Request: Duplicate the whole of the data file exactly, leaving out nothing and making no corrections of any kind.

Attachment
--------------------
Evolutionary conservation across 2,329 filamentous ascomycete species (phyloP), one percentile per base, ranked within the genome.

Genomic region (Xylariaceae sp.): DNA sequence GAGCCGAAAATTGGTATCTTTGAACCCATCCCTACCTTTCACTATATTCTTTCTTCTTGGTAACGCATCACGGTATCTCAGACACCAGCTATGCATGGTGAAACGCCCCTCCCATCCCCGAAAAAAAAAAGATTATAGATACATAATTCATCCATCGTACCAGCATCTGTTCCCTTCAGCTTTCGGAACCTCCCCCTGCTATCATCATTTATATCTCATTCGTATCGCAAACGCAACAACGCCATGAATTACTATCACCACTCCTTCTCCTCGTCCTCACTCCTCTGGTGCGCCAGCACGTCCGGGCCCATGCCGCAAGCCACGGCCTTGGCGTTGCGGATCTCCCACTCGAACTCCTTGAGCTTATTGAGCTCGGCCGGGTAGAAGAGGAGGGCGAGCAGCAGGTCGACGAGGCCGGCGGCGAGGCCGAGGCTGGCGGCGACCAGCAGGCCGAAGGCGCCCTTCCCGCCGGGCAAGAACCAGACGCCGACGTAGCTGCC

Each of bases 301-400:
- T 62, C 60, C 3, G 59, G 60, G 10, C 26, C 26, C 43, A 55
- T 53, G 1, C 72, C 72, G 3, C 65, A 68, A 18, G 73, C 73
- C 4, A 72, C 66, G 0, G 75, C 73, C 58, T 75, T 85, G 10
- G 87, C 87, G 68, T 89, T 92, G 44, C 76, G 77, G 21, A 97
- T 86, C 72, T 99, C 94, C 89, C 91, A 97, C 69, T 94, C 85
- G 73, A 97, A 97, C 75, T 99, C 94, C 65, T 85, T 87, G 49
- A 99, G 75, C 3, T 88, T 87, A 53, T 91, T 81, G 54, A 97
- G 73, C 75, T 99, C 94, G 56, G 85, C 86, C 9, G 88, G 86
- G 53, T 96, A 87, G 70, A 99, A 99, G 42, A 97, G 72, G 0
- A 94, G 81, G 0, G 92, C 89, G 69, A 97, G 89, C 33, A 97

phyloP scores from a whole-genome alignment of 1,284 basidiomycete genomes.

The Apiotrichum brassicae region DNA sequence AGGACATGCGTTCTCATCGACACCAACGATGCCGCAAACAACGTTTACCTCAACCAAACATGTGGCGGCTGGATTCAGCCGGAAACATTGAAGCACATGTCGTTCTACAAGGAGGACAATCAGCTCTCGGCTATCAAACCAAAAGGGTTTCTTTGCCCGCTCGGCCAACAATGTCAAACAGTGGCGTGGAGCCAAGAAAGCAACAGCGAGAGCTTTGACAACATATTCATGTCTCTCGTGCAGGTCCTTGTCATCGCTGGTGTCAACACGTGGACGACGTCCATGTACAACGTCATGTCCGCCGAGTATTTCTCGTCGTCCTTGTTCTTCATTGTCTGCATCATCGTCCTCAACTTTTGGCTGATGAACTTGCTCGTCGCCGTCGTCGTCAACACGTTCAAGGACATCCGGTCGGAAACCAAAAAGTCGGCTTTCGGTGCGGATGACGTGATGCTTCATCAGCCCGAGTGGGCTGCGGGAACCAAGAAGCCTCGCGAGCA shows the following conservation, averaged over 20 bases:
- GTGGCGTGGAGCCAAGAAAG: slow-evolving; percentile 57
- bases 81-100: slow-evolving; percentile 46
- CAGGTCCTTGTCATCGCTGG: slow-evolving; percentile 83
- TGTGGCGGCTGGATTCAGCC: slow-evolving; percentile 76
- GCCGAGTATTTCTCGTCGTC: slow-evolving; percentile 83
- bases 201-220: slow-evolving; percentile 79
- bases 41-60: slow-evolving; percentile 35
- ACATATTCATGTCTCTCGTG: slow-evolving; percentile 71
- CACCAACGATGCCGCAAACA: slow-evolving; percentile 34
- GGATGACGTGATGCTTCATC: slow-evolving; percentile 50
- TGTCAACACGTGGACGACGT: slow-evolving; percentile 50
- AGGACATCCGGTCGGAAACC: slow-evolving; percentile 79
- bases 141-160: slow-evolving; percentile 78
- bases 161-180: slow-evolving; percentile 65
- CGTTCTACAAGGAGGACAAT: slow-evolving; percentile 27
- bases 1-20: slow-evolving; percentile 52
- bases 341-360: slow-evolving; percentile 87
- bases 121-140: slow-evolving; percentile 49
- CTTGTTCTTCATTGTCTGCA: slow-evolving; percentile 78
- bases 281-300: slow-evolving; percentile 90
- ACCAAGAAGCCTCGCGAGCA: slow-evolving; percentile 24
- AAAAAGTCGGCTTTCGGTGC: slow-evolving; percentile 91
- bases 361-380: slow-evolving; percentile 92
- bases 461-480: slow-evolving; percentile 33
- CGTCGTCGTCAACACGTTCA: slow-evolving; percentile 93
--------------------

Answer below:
Evolutionary conservation across 2,329 filamentous ascomycete species (phyloP), one percentile per base, ranked within the genome.

Genomic region (Xylariaceae sp.): DNA sequence GAGCCGAAAATTGGTATCTTTGAACCCATCCCTACCTTTCACTATATTCTTTCTTCTTGGTAACGCATCACGGTATCTCAGACACCAGCTATGCATGGTGAAACGCCCCTCCCATCCCCGAAAAAAAAAAGATTATAGATACATAATTCATCCATCGTACCAGCATCTGTTCCCTTCAGCTTTCGGAACCTCCCCCTGCTATCATCATTTATATCTCATTCGTATCGCAAACGCAACAACGCCATGAATTACTATCACCACTCCTTCTCCTCGTCCTCACTCCTCTGGTGCGCCAGCACGTCCGGGCCCATGCCGCAAGCCACGGCCTTGGCGTTGCGGATCTCCCACTCGAACTCCTTGAGCTTATTGAGCTCGGCCGGGTAGAAGAGGAGGGCGAGCAGCAGGTCGACGAGGCCGGCGGCGAGGCCGAGGCTGGCGGCGACCAGCAGGCCGAAGGCGCCCTTCCCGCCGGGCAAGAACCAGACGCCGACGTAGCTGCC

Each of bases 301-400:
- T 62, C 60, C 3, G 59, G 60, G 10, C 26, C 26, C 43, A 55
- T 53, G 1, C 72, C 72, G 3, C 65, A 68, A 18, G 73, C 73
- C 4, A 72, C 66, G 0, G 75, C 73, C 58, T 75, T 85, G 10
- G 87, C 87, G 68, T 89, T 92, G 44, C 76, G 77, G 21, A 97
- T 86, C 72, T 99, C 94, C 89, C 91, A 97, C 69, T 94, C 85
- G 73, A 97, A 97, C 75, T 99, C 94, C 65, T 85, T 87, G 49
- A 99, G 75, C 3, T 88, T 87, A 53, T 91, T 81, G 54, A 97
- G 73, C 75, T 99, C 94, G 56, G 85, C 86, C 9, G 88, G 86
- G 53, T 96, A 87, G 70, A 99, A 99, G 42, A 97, G 72, G 0
- A 94, G 81, G 0, G 92, C 89, G 69, A 97, G 89, C 33, A 97

phyloP scores from a whole-genome alignment of 1,284 basidiomycete genomes.

The Apiotrichum brassicae region DNA sequence AGGACATGCGTTCTCATCGACACCAACGATGCCGCAAACAACGTTTACCTCAACCAAACATGTGGCGGCTGGATTCAGCCGGAAACATTGAAGCACATGTCGTTCTACAAGGAGGACAATCAGCTCTCGGCTATCAAACCAAAAGGGTTTCTTTGCCCGCTCGGCCAACAATGTCAAACAGTGGCGTGGAGCCAAGAAAGCAACAGCGAGAGCTTTGACAACATATTCATGTCTCTCGTGCAGGTCCTTGTCATCGCTGGTGTCAACACGTGGACGACGTCCATGTACAACGTCATGTCCGCCGAGTATTTCTCGTCGTCCTTGTTCTTCATTGTCTGCATCATCGTCCTCAACTTTTGGCTGATGAACTTGCTCGTCGCCGTCGTCGTCAACACGTTCAAGGACATCCGGTCGGAAACCAAAAAGTCGGCTTTCGGTGCGGATGACGTGATGCTTCATCAGCCCGAGTGGGCTGCGGGAACCAAGAAGCCTCGCGAGCA shows the following conservation, averaged over 20 bases:
- GTGGCGTGGAGCCAAGAAAG: slow-evolving; percentile 57
- bases 81-100: slow-evolving; percentile 46
- CAGGTCCTTGTCATCGCTGG: slow-evolving; percentile 83
- TGTGGCGGCTGGATTCAGCC: slow-evolving; percentile 76
- GCCGAGTATTTCTCGTCGTC: slow-evolving; percentile 83
- bases 201-220: slow-evolving; percentile 79
- bases 41-60: slow-evolving; percentile 35
- ACATATTCATGTCTCTCGTG: slow-evolving; percentile 71
- CACCAACGATGCCGCAAACA: slow-evolving; percentile 34
- GGATGACGTGATGCTTCATC: slow-evolving; percentile 50
- TGTCAACACGTGGACGACGT: slow-evolving; percentile 50
- AGGACATCCGGTCGGAAACC: slow-evolving; percentile 79
- bases 141-160: slow-evolving; percentile 78
- bases 161-180: slow-evolving; percentile 65
- CGTTCTACAAGGAGGACAAT: slow-evolving; percentile 27
- bases 1-20: slow-evolving; percentile 52
- bases 341-360: slow-evolving; percentile 87
- bases 121-140: slow-evolving; percentile 49
- CTTGTTCTTCATTGTCTGCA: slow-evolving; percentile 78
- bases 281-300: slow-evolving; percentile 90
- ACCAAGAAGCCTCGCGAGCA: slow-evolving; percentile 24
- AAAAAGTCGGCTTTCGGTGC: slow-evolving; percentile 91
- bases 361-380: slow-evolving; percentile 92
- bases 461-480: slow-evolving; percentile 33
- CGTCGTCGTCAACACGTTCA: slow-evolving; percentile 93